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Israel revives militants assassination policy
Updated: 2005-06-22 18:52

JERUSALEM - Israel has resumed an assassination policy against Islamic Jihad militants, officials said on Wednesday, underscoring the deterioration of a ceasefire with Palestinians.

"Targeted killings" of militants were shelved in February as part of a truce deal. However, resurgent violence has raised the spectre of disruption to Israel's planned August withdrawal from Gaza and dimmed hopes for "road map" peace talks afterwards.

Word that the assassination policy had been dusted off came with Israeli confirmation of a failed missile strike on Tuesday when Israeli Prime Minister Ariel Sharon and Palestinian President Mahmoud Abbas were holding a frosty meeting.

"There was an attempt in Gaza to intercept an (Islamic Jihad) activist yesterday. It was unsuccessful," Public Security Minister Gideon Ezra said on Army Radio.

"An opportunity presented itself. Any means to neutralize the organization are relevant and possible."

Islamic Jihad has resumed mortar bomb and rocket salvoes against Jewish settlements in Gaza in what it calls retaliation for continued Israeli raids to capture wanted militants.

Khaled al-Batsh, a senior Islamic Jihad leader, warned of "terrible consequences" if Israel carried out assassinations.

"This decision is meant to escalate violence against our people. The calm would thereby end. We will not be dictated to by Israel," he told Reuters in Gaza.

At the Jerusalem meeting, Sharon complained to Abbas that the moderate Palestinian leader was doing little to rein in gunmen from whom he wrung a pledge of "calm" after he won election in January on a platform of non-violence and peace negotiations.

"The attempt yesterday to kill an Islamic Jihad leader in Gaza signaled the resumption of the targeted killing policy," an Israeli security source told Reuters.

"The Palestinian Authority is doing nothing, so the only way to stop this is for us to launch a big operation of targeted killings and arrests of Islamic Jihad operatives."


Israeli troops rounded up 52 suspected Islamic Jihad militants in the West Bank hours before the summit and another 11 were picked up early on Wednesday, the army said.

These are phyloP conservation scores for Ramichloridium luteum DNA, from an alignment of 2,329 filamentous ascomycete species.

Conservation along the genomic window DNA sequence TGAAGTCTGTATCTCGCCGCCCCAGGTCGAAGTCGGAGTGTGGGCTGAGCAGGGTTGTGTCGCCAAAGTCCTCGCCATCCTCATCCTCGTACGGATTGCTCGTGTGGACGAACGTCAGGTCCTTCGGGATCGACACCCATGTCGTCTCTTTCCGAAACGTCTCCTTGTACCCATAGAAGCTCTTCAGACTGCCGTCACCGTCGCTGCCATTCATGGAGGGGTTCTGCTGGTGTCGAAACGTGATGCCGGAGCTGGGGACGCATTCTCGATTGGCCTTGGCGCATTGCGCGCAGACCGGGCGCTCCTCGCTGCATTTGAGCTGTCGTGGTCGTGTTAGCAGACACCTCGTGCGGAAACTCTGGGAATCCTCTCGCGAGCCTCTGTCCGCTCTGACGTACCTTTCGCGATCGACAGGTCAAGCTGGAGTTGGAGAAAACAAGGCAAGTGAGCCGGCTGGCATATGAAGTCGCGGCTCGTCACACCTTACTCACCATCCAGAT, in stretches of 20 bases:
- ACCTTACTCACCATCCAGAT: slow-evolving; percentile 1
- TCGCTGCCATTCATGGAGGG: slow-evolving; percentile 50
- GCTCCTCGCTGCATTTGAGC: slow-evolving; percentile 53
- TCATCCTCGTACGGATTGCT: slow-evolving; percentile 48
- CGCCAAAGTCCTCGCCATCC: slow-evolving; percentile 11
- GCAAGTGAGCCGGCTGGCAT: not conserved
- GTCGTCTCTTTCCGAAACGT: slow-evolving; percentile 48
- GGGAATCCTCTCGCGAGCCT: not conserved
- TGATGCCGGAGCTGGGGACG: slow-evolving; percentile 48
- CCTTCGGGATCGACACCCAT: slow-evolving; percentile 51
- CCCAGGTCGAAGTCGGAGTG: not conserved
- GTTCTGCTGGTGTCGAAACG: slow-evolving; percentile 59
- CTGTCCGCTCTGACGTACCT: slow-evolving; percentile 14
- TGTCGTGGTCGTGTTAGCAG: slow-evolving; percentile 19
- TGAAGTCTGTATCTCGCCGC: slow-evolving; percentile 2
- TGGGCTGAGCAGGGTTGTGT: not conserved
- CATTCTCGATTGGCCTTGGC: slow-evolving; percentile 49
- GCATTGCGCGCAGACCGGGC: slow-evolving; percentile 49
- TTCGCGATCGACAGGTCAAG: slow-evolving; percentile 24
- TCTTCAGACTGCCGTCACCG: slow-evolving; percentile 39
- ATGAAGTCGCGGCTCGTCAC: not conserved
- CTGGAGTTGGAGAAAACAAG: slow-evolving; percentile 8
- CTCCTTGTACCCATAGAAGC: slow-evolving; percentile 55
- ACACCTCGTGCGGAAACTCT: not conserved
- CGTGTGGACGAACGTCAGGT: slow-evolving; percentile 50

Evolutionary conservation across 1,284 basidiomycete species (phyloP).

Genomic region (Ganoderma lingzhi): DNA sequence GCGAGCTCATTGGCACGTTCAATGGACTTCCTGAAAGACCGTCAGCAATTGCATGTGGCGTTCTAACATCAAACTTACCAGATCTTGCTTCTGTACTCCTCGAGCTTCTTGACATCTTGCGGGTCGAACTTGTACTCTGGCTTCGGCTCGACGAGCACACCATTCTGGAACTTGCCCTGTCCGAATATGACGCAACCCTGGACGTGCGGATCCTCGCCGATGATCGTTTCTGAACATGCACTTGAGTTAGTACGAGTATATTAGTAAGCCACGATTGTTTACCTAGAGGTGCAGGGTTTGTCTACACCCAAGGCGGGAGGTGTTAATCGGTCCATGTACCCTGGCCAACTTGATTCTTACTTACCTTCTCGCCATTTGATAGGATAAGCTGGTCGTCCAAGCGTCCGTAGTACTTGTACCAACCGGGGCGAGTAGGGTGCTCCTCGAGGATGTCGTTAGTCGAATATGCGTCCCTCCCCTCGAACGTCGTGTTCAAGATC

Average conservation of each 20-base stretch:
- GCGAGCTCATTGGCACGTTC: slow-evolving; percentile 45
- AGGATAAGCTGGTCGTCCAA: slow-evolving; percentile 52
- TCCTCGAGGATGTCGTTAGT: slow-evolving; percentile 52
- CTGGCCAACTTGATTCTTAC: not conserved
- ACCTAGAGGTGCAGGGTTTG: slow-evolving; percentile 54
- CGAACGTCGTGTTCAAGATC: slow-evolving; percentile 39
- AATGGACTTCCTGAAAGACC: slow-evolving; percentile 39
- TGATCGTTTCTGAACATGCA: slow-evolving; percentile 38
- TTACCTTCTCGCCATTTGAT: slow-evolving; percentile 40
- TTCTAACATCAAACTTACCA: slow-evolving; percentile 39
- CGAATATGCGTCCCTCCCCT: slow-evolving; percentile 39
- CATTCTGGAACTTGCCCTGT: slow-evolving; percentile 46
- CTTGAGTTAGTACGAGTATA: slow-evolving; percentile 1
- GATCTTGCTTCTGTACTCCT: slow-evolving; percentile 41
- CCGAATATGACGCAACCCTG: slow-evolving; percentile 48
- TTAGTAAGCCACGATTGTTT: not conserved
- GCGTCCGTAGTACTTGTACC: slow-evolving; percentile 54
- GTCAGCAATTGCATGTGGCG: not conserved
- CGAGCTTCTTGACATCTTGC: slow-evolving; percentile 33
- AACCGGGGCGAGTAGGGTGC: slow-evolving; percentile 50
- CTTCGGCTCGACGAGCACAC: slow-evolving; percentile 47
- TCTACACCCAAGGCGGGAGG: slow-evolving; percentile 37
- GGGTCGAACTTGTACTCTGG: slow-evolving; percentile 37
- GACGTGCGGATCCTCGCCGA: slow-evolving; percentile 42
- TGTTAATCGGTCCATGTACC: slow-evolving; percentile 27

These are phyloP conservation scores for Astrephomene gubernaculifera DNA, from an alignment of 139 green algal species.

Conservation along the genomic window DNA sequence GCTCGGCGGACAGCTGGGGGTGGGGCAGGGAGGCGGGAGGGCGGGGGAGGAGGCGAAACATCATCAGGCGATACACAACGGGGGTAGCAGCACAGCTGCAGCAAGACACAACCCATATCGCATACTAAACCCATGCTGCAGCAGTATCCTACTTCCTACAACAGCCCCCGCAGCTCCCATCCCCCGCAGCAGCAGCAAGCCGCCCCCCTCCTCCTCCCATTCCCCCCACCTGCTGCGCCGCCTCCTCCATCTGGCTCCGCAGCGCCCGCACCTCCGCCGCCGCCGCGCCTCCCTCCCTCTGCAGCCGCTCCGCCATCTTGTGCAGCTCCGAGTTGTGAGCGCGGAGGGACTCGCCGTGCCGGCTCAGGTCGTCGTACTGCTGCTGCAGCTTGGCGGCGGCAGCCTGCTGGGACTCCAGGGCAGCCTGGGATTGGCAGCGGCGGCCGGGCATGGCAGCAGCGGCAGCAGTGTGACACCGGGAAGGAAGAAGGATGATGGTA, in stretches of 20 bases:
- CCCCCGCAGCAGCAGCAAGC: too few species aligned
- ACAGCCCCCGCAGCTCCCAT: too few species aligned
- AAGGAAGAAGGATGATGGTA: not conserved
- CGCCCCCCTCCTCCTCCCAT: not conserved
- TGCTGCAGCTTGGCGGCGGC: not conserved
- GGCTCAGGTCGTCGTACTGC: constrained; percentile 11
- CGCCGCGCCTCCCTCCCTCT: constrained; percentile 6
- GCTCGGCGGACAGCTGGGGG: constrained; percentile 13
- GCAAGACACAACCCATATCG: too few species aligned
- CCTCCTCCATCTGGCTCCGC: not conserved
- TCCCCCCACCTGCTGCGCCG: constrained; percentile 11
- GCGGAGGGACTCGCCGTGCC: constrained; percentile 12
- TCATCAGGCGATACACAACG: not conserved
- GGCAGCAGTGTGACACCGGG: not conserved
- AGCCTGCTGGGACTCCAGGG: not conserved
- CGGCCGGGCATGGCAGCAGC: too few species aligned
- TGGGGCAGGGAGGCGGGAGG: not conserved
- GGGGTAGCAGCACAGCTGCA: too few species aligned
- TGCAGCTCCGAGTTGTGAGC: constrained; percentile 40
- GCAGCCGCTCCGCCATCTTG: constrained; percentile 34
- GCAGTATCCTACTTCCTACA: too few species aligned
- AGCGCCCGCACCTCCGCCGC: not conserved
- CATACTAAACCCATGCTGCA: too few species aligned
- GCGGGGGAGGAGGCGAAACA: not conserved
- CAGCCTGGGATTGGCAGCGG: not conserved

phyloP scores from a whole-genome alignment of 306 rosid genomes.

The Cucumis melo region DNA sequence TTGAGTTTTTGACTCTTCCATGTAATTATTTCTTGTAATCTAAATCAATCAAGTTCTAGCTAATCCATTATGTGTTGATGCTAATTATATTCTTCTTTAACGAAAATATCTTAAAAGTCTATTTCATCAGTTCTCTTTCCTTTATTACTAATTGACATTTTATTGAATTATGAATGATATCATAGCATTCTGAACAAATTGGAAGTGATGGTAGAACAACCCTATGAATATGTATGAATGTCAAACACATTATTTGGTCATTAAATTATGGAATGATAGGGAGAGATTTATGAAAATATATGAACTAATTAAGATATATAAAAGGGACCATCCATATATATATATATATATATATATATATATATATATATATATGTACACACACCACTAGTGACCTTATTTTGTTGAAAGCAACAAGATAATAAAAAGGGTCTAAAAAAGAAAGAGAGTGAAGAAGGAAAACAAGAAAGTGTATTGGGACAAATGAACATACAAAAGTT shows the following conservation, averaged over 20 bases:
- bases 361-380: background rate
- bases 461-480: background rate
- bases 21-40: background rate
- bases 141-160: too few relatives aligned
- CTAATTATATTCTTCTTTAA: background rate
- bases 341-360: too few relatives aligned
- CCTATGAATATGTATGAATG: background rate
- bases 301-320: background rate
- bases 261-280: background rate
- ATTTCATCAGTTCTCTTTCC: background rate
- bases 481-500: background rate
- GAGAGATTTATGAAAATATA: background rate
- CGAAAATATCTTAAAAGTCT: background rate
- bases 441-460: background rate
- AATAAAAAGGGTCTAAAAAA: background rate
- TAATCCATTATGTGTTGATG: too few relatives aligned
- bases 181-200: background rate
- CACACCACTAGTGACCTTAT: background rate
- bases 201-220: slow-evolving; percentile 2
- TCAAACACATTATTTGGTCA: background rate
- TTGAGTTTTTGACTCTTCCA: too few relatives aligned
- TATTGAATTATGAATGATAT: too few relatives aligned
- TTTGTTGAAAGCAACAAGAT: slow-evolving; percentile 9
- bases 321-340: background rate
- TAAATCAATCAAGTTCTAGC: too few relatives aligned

In the northern Gaza town of Beit Lahiya, residents pointed to a damaged building and a crater with metal fragments they said came from an Israeli missile launched from an aircraft.

Israeli air force drones have been hovering at low altitude over Gaza since Monday evening in an indication of preparedness for renewed lightning strikes on militants.

Other militant groups including the most powerful, Hamas, have generally respected the truce pact. The level of violence is much lower than during the Palestinian revolt launched in the occupied West Bank and Gaza in 2000.

However, Abbas has struggled to reform Palestinian security services and subdue a plethora of armed factions.

In a sign of the disorder, talks on Wednesday between his Prime Minister Ahmed Qurie and local dignitaries in Nablus were marred by militants firing in the air and setting off a small bomb outside the building where they met. Qurie was not harmed.

Sharon and Abbas agreed under U.S. pressure to cooperate for as smooth as possible an evacuation of 8,500 settlers from Gaza and a few hundred among 230,000 in the West Bank set for August.

However, Palestinian officials said the meeting atmosphere was tense and their expectations were not met.

They said Sharon brushed aside requests from Abbas for gestures to relieve burdens of occupation, including open borders for Gaza, further releases of jailed Palestinians and the removal of a network of roadblocks in the West Bank.

Abbas says such gestures would help him isolate militants.

However, Sharon stuck to his position that Abbas act first to disarm militants and ruled out diplomatic progress otherwise.

Washington counts on what would be Israel's first uprooting of settlements on land it captured in the 1967 Middle East war to enable "road map" negotiations aimed at a Palestinian state.

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